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Business Home > Nation
IT key to driving business growth in Middle East

Issac John (INTERVIEW) / 8 February 2013

Information Technology has been recognised as key to driving business growth in Europe Middle East and Africa, or Emea, region in 2013 with cloud computing expected to create new roles and responsibilities for IT staff, a survey revealed.

And IT transformation survey of 6,656 IT and business decision makers from 22 countries by EMC Corporation, a global leader in enabling businesses and service providers to transform their operations and deliver IT as a service, reveals that 40 per cent of respondents rank the development of new products as a top business priority besides increasing revenue (46 per cent).

Additionally, the research makes clear that businesses are adapting their IT infrastructures to meet changing market needs, with the majority (59 per cent) stating that they will alter their IT function in some way over the next 12 months, said the survey conducted by Vanson Bourne.

Adrian McDonald, President EMEA at EMC, speaking to Khaleej Times, said IT has evolved as a strategic profit centre. “Businesses in emerging EMEA markets appear to be progressing with big data technologies at a faster rate than in developed nations. If this trend continues, we expect it to deliver real business advantage to organizations in developing markets, increasing competition across the whole region.”

McDonald said the survey results paint a positive picture for EMEA. “Businesses surveyed across the region are actively targeting growth and are increasingly using their IT function to enable this. Where once IT was a cost centre, it is now becoming a strategic profit centre.”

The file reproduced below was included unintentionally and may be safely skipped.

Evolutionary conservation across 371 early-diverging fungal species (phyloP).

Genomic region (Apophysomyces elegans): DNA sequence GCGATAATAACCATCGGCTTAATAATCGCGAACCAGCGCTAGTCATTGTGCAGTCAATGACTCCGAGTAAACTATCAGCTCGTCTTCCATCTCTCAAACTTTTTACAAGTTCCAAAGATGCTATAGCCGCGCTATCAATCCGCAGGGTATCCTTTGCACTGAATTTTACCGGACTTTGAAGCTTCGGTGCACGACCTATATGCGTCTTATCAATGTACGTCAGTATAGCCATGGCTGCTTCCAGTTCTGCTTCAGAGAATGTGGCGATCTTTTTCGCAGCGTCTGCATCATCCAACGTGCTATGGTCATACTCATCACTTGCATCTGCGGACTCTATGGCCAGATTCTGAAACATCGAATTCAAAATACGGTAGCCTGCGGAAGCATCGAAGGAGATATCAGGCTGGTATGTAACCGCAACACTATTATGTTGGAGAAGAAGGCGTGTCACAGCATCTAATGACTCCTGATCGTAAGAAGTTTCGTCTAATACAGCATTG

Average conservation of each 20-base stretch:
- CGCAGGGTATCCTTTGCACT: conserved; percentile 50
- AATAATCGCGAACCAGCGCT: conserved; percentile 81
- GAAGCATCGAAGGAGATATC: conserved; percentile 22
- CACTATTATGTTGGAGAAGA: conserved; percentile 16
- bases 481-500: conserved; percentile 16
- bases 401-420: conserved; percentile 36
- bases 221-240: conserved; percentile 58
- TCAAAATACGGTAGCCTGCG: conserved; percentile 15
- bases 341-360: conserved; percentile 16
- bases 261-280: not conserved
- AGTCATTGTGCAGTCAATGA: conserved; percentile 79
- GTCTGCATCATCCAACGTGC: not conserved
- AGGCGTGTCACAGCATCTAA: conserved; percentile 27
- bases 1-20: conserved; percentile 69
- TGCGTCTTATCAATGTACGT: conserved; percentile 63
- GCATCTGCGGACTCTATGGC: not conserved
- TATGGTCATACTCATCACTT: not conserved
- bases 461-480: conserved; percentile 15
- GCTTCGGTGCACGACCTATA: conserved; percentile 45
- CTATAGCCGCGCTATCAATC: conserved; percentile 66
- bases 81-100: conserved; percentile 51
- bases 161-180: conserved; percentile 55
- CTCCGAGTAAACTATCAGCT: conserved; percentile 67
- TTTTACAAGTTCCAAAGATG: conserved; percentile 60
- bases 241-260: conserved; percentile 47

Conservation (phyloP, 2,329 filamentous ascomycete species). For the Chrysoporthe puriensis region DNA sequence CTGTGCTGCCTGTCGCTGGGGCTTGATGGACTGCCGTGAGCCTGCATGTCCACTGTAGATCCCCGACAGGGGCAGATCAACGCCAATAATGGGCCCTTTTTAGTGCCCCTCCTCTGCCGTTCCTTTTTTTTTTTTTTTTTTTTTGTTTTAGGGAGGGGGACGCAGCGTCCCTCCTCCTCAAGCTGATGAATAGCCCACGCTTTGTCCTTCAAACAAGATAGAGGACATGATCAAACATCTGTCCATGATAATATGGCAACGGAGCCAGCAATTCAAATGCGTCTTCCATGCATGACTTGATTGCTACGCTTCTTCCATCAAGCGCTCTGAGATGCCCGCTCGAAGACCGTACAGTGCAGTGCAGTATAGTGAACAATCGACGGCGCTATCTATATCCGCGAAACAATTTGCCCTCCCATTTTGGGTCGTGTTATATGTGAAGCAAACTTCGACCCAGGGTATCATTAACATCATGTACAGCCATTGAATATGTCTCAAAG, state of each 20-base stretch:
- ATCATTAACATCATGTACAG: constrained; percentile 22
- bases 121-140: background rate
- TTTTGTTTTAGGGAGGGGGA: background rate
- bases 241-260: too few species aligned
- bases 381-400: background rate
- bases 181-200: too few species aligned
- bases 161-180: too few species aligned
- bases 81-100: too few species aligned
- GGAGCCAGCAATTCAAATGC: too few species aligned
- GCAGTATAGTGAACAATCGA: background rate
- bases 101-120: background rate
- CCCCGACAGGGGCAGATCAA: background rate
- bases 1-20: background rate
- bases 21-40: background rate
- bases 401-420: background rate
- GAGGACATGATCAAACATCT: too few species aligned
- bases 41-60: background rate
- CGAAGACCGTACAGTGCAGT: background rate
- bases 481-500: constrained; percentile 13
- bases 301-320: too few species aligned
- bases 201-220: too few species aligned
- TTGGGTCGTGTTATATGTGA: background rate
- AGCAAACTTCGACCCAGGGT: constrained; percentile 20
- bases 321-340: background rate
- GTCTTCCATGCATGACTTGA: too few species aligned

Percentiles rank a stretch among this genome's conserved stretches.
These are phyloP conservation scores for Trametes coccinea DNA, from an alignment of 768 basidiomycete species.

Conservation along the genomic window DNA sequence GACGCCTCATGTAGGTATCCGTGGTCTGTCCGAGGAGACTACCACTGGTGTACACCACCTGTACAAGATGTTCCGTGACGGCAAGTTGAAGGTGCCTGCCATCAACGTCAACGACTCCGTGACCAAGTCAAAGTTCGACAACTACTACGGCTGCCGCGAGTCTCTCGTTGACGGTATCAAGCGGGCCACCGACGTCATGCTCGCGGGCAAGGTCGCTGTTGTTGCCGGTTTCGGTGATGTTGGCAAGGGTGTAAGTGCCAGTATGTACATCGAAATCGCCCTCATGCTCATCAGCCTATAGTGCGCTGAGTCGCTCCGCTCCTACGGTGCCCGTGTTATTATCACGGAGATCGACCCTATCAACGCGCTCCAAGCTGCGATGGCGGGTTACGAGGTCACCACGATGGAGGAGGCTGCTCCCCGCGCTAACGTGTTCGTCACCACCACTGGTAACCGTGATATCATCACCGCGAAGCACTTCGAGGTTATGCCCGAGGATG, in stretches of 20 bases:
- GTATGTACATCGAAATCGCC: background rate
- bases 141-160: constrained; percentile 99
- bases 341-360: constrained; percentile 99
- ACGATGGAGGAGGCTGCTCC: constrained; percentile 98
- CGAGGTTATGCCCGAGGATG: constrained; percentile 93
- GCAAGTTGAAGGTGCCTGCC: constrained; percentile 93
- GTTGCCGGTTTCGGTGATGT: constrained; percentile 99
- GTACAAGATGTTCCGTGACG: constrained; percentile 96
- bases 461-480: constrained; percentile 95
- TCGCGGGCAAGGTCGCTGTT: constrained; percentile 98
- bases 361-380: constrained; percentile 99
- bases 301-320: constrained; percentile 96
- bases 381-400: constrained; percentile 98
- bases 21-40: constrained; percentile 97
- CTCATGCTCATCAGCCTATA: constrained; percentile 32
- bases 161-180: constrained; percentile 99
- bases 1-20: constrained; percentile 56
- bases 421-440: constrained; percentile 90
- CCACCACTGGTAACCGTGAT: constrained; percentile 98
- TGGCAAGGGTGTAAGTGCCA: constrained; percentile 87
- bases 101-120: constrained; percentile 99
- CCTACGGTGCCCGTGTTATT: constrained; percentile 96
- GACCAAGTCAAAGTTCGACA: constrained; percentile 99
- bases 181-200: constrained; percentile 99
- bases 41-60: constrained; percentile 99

Citing the research findings, McDonald said two drivers in particular would be key to this change: big data and cloud computing.

With big data and cloud computing rising on the corporate agenda, security and data governance are noted as a major concern for all businesses surveyed across EMEA, he pointed out.

Nearly half of surveyed businesses in EMEA (47 per cent) now believe that big data will make new industry winners and losers, while 46 per cent state that they think cloud computing architectures will overtake traditional IT architectures within their organization over the next three years. The companies polled in Saudi Arabia (75 per cent) and Turkey (60 per cent) agree most with this statement, while Russia (32 per cent) and the Czech Republic (26 per cent) agree the least.

Overall, respondents are confident that their IT priorities align with their wider business objectives, with emerging markets taking the lead. Morocco (89 per cent) and the Czech Republic (88 per cent) are the most confident in this respect, with the least confident still ranking quite highly: BeLux (65 per cent) and Finland (62 per cent).

Businesses surveyed across the region (78 per cent) are confident they have the skills in place to meet their IT priorities: with Turkey (87 per cent), Morocco (87 per cent), Netherlands (84 per cent), Poland (84 per cent) and Austria (83 per cent) topping the list. The research also reveals that these skills will increasingly need to be centered on big data and cloud computing technology.

Over half of organizations (56 per cent) agree that cloud computing is creating new roles and responsibilities for IT staff. Turkey (72 per cent) and Morocco (70 per cent) believed this statement the most compared with businesses in countries such as Germany (33 per cent) and Austria (22 per cent) less likely to think that this will be the case.

It is also clear that a greater number of businesses surveyed in emerging markets (23 per cent) are likely to have deployed big data solutions than those in developed markets (18 per cent). Russia (56 per cent) and South Africa (40 per cent) scored particularly highly in this respect when compared to countries such as Finland (19 per cent) and Italy (19 per cent).

Developed markets are less likely to reap the benefits of big data with nearly half (48 per cent) of businesses currently having no plans to deploy big data, compared with only a third in emerging markets (33 per cent).



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